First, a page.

AP: An Iranian pilot who guided an Iran Air Boeing passenger plane to a safe emergency landing last year despite broken front landing gear has launched a campaign to lift Western sanctions that restrict the import of civilian plane spare parts.
The Associated Press
By ALI AKBAR DAREINI
TEHRAN, Iran (AP) — An Iranian pilot who guided an Iran Air Boeing passenger plane to a safe emergency landing last year despite broken front landing gear has launched a campaign to lift Western sanctions that restrict the import of civilian plane spare parts.
Captain Hooshang Shahbazi, hailed by Iran’s media as a hero, told The Associated Press in an interview that sanctions are “inhuman” and claimed they violate international conventions to which the United States is a signatory.
U.S. sanctions prevent Tehran from updating its 35-year-old American aircraft, and European parts or planes are extremely difficult to obtain. Iran now relies on Russian aircraft, mostly older planes built before the fall of the Soviet Union for which parts are harder to replace.
Although some technical openings exist for Iranian carriers to obtain U.S. spare parts, such as conducting the repairs outside Iran, the difficult licensing and oversight procedures make them extremely difficult to act upon. Meanwhile, Iran’s state carrier Iran Air was placed under specific U.S. sanctions last year over alleged links to the military.
Iran has a history of frequent air accidents blamed on its aging aircraft and poor maintenance. Iran Air’s fleet mainly includes Boeing and Airbus aircraft, many of them bought before the country’s 1979 Islamic Revolution that led to a breakdown in ties between Tehran and Washington.
“To achieve human goals, one should not threaten lives of human beings,” Shahbazi said. “There are things that should never be threatened such as human lives, access to medicine and access to food. Even during World Wars I and II, there were no sanctions on these,” he added.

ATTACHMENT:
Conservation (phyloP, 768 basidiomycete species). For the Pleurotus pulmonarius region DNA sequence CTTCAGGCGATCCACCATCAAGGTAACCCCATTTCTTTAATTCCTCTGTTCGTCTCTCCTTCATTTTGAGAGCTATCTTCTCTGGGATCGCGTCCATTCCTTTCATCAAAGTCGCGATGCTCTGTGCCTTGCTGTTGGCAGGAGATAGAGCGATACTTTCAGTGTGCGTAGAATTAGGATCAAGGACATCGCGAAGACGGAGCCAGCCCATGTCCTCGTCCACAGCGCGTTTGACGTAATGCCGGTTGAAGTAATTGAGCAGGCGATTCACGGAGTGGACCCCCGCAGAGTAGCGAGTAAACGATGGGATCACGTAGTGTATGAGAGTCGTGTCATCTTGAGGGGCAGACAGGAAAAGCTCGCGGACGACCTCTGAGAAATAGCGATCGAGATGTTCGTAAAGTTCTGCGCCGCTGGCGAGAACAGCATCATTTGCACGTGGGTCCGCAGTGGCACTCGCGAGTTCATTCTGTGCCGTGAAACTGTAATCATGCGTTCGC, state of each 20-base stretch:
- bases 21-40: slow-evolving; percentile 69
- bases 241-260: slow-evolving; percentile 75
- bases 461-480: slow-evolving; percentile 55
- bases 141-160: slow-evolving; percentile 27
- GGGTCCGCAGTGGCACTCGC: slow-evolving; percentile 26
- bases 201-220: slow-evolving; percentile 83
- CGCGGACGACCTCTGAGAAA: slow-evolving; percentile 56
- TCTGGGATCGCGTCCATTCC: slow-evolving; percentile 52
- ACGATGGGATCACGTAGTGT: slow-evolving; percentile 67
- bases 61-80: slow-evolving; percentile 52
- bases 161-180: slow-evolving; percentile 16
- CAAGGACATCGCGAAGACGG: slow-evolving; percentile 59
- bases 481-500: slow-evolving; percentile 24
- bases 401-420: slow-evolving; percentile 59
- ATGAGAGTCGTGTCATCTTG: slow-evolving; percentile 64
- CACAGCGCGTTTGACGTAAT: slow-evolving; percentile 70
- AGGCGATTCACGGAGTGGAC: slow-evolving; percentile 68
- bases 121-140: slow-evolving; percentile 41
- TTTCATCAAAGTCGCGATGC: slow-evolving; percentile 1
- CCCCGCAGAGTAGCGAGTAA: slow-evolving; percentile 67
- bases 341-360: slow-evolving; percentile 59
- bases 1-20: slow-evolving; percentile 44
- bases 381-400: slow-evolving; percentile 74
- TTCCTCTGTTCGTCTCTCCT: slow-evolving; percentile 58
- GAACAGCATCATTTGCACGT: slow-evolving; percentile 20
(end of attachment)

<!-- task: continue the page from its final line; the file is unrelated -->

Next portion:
The pilot’s fame comes from a courageous manoeuver he executed in Tehran last October, landing safely using only the rear wheels of a Boeing 727 flying from Moscow. Setting the aircraft’s nose down gently on the tarmac at the last second, the emergency move allowed 94 passengers and 19 crew members to escape unhurt.
“Lift aviation sanctions. Save passengers’ lives. The Iranian people are innocent” reads a slogan on his website (capt-shahbazi.com). So far, 123,970 people have joined a petition he has launched.
“President Obama appeared on TV during Iran’s new year holiday with a message of equality, brotherhood and friendship to my countrymen,” Shahbazi said. “Then, the next day, he sat at his desk and signed a decree to extend the sanctions on Iran’s civilian aviation industry, putting the lives of Iranians in danger. My question is: Is that not paradoxical?”
Iran has acknowledged in the past that its air industry was suffering from U.S. sanctions, and that it has sought to buy newer second-hand planes such as Airbus models from third countries to compensate for the shortage of passenger aircraft.
In recent years, Iran has started producing small passenger aircraft with assistance from Ukraine, with the first 52-seat Iranian-assembled passenger plane entering service in 2002. The twin-propeller Iran-140 plane is assembled domestically with parts and technology from Ukraine, but it is still not widely used because only a few have been produced.
While civilian aircraft sanctions have been in place for more than three decades, Western powers have offered to ease sanctions on spare parts in return for a halt to Iran’s uranium enrichment activities. Iran has rejected the offer, likening it to swapping diamonds in return for peanuts.
The West accuses Iran of using its civilian nuclear program as a cover to develop nuclear weapons. Iran has denied the charges, saying its program is peaceful and geared toward producing electricity and radioisotopes used to treat cancer patients.